‘One congressman’s views don’t represent US’

Published: February 25, 2012
David Dreier leads first official US visit since Salala incident. PHOTO: PID

David Dreier leads first official US visit since Salala incident. PHOTO: PID


US congressman David Dreier has said that the views of one man do not represent that of the entire state, and that most US lawmakers do not agree with earlier expressed views regarding Balochistan.

David, who is also the chairman of the House Democracy Partnership and the House Rules Committee, was speaking on the issue of Balochistan and the resolution moved at the US House of Representatives.

“I believe that the statement of one member is not indicative of the overwhelming will of the US Congress or of the government,” he said, while speaking to reporters at the Pakistan Institute for Parliamentary Services (PIPS).

Congressman David Dreier is leading a US congressional delegation to Pakistan, which is the first ever high-profile visit from the US after the Salala incident plunged relations between the two countries to a new low. Twenty-four Pakistani soldiers were killed at the Salala check post by US planes in November last year.

In a strong reaction to the incident, Islamabad blocked Nato supply routes in the country and canceled a number of bilateral visits.

Replying to a question, Dreier said “the Salala attack was a sad incident”. He said military men and women both in Pakistan and US are courageous people, and the loss of lives of those who are focused on security was horrifying.

“We are deeply saddened, but it is a very complex situation keeping in view the challenge at the border between Pakistan and Afghanistan; there is uncertainty at this border.”

He said, “We continue to condole those families who lost their relatives in this incident, but it is important for us to move ahead. I believe that this high level visit from the US, at the invitation of the government of Pakistan, is a clear indication of the desire to build these relations once again.”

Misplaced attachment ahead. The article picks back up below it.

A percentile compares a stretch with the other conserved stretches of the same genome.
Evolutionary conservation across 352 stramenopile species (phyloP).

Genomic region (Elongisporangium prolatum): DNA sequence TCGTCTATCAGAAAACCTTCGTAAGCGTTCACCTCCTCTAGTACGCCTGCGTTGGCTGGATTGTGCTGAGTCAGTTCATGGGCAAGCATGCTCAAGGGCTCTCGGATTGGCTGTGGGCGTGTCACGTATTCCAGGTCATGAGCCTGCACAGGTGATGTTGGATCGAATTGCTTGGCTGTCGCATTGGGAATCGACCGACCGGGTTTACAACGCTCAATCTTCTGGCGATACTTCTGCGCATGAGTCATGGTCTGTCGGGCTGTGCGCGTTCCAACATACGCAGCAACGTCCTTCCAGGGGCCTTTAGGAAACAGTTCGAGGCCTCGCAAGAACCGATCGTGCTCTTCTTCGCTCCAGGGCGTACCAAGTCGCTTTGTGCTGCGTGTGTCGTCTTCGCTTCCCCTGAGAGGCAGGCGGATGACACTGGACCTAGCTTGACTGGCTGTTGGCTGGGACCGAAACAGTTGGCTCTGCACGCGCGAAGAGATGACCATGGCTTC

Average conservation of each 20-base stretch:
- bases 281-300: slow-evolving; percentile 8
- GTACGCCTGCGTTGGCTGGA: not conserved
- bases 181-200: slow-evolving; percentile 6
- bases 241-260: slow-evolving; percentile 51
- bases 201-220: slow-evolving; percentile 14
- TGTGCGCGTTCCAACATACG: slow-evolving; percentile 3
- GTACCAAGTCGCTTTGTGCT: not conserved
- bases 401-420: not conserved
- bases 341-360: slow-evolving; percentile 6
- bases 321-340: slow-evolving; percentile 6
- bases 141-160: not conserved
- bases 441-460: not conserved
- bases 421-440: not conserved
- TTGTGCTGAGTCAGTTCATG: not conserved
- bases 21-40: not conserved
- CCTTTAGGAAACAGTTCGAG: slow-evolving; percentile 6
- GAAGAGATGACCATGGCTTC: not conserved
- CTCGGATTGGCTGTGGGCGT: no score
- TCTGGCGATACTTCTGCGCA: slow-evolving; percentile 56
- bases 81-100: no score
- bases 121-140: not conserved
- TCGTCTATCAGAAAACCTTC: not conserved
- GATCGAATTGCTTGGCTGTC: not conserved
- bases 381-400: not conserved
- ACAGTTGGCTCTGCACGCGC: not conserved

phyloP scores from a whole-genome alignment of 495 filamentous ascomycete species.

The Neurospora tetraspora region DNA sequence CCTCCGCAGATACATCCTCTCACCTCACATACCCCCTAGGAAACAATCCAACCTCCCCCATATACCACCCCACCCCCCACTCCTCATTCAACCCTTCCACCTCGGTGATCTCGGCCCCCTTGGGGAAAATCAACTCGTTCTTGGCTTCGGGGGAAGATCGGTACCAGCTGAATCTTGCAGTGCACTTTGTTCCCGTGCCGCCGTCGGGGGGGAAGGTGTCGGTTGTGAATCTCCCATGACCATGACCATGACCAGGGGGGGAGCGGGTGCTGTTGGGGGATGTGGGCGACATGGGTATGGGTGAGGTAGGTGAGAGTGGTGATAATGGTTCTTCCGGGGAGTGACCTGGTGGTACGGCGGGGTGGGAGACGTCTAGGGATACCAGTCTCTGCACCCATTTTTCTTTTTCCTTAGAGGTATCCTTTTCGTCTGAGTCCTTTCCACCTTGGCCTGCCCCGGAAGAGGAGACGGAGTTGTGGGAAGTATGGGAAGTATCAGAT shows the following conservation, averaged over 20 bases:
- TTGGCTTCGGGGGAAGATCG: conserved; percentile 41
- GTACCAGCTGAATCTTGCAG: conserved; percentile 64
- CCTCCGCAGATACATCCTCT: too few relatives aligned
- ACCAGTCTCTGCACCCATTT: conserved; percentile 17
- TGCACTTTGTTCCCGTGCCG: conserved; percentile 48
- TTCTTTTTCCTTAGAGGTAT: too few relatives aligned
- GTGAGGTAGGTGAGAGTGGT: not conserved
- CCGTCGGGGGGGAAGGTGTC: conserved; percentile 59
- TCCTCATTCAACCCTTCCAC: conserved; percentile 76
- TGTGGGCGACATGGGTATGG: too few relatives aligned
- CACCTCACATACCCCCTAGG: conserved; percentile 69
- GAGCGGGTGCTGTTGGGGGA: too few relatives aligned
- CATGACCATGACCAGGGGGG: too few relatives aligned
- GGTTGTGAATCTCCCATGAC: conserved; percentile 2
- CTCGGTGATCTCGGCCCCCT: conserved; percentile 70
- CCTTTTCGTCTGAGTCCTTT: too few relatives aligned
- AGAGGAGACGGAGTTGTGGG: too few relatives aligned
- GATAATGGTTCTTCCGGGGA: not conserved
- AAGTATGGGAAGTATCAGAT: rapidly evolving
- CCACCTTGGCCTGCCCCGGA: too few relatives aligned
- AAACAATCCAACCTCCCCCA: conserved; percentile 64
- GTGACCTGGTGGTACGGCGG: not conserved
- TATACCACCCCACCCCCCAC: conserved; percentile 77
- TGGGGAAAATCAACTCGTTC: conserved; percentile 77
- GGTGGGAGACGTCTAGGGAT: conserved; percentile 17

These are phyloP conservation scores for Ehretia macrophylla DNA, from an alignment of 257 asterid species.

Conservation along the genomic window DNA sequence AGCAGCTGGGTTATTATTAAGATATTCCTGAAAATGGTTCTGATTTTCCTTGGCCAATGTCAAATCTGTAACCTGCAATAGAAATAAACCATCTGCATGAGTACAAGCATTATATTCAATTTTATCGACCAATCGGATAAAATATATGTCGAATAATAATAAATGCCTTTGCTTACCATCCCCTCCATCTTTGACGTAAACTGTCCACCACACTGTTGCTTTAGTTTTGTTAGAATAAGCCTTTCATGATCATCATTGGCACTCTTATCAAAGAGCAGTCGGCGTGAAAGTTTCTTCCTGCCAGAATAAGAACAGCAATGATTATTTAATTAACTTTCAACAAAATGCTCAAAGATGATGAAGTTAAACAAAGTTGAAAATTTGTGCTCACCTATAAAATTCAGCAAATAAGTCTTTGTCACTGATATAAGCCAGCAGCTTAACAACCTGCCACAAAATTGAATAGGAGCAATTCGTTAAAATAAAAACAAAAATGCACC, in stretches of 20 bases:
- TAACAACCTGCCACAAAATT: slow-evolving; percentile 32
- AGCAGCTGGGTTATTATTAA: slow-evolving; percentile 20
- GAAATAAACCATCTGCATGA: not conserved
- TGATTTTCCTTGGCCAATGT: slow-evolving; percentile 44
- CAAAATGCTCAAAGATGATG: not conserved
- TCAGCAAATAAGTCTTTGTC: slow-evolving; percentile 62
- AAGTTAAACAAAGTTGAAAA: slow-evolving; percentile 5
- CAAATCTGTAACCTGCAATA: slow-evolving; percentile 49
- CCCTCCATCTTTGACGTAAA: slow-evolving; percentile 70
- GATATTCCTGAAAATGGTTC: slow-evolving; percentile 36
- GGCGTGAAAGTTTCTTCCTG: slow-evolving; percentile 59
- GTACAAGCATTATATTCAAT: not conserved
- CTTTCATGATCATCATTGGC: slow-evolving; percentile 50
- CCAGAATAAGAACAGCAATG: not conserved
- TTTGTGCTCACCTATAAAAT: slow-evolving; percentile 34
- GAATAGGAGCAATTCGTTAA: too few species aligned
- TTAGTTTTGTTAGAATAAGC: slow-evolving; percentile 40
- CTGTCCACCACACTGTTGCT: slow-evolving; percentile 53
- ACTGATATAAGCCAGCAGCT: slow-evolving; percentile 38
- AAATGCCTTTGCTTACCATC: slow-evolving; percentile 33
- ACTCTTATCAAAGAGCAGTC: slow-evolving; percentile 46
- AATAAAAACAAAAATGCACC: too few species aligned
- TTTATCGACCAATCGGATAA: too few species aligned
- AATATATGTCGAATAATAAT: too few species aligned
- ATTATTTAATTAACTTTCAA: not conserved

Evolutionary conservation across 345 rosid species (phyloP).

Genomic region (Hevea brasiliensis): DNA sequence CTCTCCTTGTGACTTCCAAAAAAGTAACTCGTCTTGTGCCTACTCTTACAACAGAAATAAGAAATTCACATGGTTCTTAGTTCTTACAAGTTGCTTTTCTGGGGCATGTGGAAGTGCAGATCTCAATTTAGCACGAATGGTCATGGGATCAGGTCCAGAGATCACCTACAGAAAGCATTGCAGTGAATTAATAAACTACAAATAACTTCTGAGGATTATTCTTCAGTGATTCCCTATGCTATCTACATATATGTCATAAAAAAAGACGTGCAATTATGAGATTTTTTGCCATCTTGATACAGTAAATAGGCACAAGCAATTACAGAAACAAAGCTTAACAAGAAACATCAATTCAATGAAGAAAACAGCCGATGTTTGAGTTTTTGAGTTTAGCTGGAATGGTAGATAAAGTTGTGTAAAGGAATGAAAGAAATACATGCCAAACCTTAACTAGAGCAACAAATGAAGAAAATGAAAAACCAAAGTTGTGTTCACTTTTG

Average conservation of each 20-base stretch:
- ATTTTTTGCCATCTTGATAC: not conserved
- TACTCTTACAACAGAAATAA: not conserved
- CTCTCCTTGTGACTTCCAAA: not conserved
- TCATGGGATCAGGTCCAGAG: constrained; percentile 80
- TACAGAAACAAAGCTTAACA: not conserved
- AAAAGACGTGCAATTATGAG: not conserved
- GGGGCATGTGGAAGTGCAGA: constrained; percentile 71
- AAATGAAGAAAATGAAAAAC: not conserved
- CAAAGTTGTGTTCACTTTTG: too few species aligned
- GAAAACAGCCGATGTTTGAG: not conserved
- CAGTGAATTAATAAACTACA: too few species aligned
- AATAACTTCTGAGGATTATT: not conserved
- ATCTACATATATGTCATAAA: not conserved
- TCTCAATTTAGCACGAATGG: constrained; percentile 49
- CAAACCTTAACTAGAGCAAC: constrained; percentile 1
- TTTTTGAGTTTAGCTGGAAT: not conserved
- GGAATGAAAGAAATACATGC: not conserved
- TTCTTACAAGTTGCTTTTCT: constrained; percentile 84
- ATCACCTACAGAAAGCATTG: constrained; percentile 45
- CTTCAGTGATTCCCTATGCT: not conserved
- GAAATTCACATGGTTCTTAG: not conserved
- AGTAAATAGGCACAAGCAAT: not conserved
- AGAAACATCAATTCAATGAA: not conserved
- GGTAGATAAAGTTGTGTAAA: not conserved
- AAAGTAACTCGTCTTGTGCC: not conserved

He added that it would help in ensuring the goals of providing jobs, security, progress and prosperity in Pakistan.

Further talking about the Pak-US relations, he admitted that difficulties do exist.

“We have a common enemy, which is radical elements who want to kill innocent citizens, and we are determined to do everything possible to bring that to an end. It is the universal right of people to believe they can live in peace and security.”

Published in The Express Tribune, February 25th, 2012.

Facebook Conversations

Reader Comments (7)

  • well-wisher
    Feb 25, 2012 - 10:36AM

    This is a case of tactical withdrawl by the US law makers to get much needed cooperation from Pakistan.


  • A Pirzada
    Feb 25, 2012 - 11:22AM

    Hehehe… the Americans are playing good-cop-bad-cop and the Pakistani lawmakers may even buy it. But the fact of the matter is that the Balochistan movement has now assumed international stature and nothing is going to change that.


  • Feb 25, 2012 - 12:03PM

    Oh the US-PAK love


  • Qasim
    Feb 25, 2012 - 12:15PM

    But in Pakistan, because of our own weaknesses, one statement (Mullen) and/or one editorial (Ijaz Mansoor or NYT), one piece of paper (memo) is enough to put the entire nation, from government to opposition, army to courts, media to masses into a frenzy and go berserk with statements, charges and counter-charges, futile investigations and the ultimate talk-shows circus.


  • Raj - USA
    Feb 25, 2012 - 12:39PM

    Part of the US troops pulled out from Iraq were moved to Afghanistan. Now, part of the US troops shall be pulled out from Afghanistan, Where will they move? Your guess is as good as mine.


  • Nasir
    Feb 25, 2012 - 2:38PM

    Almost all countries in the west are sick and tired of the double standards in Pakistan. Pakistanis a begging bowl and visa application in one hand and is burning US flags with the other. Other countries deal with us not because they want to but because they have to – its like having a dangerous pest in your basement – you cannot just leave it you have to do something about it.
    Almost every single terrorist plot has some connection with Pakistan. Our leaders tell us there is no terrorists in Pakistan and then Osama uncle is found in an Army garrison town. Our politicians attend rallies organised by banned outfits and extremists. Many Pakistanis living abroad are ashamed to even admit we are of Pakistani background. This is NOT the country that Jinnah envisioned it is NOT the land of the pure but is the land of the mullah and corrupt
    Pakistan survives on overseas Pakistanis sending money back home. If these remittences stop Pakistan will not survive. And the way we are heading soon NO country in the world will want to have a Pakistani come and work in their country. We will only have ourselves to blame. I am very frustrated as you can see so I am going to go and have a Shezaan drink to cool off!


  • DevilHunterX
    Feb 25, 2012 - 2:51PM

    And yet all Muslims were judged by what Osama Bin Laden did.


More in Balochistan